Who determined the mass-to-charge ratio of an electron?
J.J. Thompson discovered that cathode rays were made up of
electrons, and determined the mass-to-charge ratio of the
electrons. He found that the mass-to-charge ratio of the cathode
rays was much smaller than that of hydrogen, and concluded that
constituent particles (electrons) must be the building blocks of
atoms. He modeled the neutral atom as a sphere of negatively
charged electrons distributed amongst positively charged protons.
This is known as the "plum pudding" model or the Thompson model of
Ernest Rutherford proved that the Thompson model was incorrect when he discovered that gold atoms consist of an outside layer of electrons, with a center nucleus densely packed with protons.
Millikan found the charge of an electron by his famous oil drop experiment. J J Thomson determined the specific charge of the electron. That means the ratio of the charge of an electron to its mass. With these two values one can find the mass of electron by dividing the charge value by its specific charge.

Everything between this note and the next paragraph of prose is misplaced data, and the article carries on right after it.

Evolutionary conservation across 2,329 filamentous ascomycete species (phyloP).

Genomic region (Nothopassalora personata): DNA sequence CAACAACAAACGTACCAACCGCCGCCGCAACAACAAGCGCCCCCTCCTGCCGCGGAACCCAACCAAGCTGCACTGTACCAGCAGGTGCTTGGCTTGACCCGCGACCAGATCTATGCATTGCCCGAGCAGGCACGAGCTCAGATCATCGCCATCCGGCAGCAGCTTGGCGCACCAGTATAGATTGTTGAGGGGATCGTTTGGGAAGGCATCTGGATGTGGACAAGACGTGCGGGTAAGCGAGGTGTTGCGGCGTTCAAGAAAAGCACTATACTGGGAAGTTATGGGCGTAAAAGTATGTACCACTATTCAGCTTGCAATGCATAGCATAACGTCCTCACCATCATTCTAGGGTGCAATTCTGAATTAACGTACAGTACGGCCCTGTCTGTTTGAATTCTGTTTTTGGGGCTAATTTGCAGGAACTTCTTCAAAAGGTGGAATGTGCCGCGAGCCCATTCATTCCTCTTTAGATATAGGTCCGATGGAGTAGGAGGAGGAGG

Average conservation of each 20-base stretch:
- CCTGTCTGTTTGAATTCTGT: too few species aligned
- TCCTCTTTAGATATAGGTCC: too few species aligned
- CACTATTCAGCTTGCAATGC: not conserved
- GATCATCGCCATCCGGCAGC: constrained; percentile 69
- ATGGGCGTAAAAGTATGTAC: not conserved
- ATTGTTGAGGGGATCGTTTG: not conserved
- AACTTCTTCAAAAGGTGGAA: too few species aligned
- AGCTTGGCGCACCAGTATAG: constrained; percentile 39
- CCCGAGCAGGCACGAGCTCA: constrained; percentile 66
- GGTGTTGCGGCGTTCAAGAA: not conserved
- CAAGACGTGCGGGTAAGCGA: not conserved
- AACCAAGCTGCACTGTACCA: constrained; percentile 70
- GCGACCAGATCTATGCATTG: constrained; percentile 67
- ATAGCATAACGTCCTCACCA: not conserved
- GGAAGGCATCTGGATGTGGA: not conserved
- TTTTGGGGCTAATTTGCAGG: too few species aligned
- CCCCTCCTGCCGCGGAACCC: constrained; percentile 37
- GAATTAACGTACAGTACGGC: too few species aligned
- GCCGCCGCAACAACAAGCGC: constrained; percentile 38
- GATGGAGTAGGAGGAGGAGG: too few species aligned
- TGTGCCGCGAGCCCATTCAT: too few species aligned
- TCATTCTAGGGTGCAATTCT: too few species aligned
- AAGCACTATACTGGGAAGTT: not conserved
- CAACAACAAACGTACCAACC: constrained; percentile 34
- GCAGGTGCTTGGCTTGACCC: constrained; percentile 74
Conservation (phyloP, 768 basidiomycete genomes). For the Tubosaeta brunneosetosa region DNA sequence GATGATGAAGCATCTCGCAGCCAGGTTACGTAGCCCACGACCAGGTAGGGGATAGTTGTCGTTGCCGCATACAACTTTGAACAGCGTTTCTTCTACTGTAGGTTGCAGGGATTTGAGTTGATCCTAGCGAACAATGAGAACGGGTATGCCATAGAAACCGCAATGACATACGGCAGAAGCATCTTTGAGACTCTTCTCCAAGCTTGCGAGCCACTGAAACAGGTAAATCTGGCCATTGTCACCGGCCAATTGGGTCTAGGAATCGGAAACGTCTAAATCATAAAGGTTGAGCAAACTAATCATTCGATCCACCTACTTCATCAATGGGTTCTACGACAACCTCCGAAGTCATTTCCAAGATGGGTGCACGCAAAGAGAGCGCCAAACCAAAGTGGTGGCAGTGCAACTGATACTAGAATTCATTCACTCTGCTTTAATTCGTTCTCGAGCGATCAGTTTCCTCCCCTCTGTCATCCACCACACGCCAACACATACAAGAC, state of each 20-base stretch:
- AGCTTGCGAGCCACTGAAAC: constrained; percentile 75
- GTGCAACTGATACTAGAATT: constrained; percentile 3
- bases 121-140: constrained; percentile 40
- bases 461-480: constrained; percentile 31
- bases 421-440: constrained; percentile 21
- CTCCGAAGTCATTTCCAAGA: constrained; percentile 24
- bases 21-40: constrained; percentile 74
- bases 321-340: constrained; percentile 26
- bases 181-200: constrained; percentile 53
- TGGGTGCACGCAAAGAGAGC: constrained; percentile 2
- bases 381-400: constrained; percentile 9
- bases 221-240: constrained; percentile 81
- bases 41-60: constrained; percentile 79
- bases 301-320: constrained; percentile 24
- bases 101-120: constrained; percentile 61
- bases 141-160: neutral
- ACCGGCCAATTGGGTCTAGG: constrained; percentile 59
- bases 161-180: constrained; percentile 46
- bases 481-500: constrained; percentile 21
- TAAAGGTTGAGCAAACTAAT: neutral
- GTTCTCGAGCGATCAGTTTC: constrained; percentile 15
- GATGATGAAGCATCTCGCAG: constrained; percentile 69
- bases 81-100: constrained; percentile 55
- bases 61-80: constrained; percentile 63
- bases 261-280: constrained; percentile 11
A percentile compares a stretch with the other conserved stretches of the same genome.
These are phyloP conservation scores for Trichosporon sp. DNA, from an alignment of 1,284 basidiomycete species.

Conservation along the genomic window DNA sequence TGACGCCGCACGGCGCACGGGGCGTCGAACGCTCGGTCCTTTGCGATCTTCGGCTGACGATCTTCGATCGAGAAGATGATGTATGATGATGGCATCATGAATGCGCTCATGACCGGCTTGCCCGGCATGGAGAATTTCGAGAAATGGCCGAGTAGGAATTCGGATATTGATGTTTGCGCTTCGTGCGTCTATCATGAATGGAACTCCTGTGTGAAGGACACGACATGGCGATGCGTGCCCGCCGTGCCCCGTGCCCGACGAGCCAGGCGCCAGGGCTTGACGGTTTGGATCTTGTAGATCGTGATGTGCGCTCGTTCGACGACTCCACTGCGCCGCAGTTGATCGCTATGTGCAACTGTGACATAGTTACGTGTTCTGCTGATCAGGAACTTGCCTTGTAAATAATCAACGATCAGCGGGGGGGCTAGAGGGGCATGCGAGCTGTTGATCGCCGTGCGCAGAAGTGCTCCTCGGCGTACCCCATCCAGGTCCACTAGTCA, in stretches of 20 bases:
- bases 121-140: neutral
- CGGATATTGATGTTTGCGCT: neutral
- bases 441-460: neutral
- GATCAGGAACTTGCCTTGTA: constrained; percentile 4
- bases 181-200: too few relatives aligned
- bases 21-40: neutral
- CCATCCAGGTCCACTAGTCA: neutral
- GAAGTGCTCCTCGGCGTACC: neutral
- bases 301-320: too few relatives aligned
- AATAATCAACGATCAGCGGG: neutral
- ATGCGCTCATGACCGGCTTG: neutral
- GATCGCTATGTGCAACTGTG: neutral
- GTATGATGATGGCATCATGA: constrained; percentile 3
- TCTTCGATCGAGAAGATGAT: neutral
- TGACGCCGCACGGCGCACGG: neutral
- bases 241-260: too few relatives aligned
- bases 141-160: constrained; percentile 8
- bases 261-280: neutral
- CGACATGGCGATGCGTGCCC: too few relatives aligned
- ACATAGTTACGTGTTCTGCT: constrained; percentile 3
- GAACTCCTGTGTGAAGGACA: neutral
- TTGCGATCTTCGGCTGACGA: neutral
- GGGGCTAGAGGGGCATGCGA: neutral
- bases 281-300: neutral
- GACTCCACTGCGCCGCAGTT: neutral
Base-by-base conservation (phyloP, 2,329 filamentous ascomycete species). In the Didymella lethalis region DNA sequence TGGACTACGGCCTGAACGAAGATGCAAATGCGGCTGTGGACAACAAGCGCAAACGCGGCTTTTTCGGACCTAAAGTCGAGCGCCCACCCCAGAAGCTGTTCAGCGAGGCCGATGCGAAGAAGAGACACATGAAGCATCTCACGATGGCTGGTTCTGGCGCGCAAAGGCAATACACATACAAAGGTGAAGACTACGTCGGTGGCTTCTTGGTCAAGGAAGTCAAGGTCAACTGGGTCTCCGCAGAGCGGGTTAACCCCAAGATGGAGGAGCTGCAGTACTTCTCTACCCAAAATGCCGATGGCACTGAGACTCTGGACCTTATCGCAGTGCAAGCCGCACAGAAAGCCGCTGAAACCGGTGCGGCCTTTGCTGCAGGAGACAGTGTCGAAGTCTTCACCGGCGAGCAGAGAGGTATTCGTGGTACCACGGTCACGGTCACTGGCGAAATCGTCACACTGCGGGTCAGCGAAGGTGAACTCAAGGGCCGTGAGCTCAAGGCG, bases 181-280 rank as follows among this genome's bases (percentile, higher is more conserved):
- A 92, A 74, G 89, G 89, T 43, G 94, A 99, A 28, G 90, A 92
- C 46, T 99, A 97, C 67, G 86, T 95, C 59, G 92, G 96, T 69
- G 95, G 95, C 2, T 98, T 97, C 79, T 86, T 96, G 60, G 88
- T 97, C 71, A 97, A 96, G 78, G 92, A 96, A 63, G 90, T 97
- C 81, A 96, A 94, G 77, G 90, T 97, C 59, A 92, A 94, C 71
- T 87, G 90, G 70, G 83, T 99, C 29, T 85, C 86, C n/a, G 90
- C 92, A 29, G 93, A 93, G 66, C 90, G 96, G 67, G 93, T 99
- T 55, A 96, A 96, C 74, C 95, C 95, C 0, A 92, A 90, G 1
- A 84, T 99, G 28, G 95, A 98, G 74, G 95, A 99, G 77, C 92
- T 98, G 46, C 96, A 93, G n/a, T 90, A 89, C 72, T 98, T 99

In the electron charge to mass experiment if the electron is replaced by a proton or neutron would the charge to mass ratio value still be the same why or why not?
Compared to the (charge/mass) ratio of the electron: -- The (charge/mass) ratio of the proton is much smaller; although the proton charge is equal to the electron charge, the proton mass is much larger, by a factor of more than 1,800. -- The (charge/mass) ratio of the neutron is zero, because the neutron charge is zero.
With the combined results of Thomson and Millikan, a value for the electron mass was obtained ------------------------------------ J J Thomson determined the specific charge of the electron But Millikan with his oil drop experiment determined the charge of an electron So it is easier for us to determine the mass of an electron Thanks to both scientists.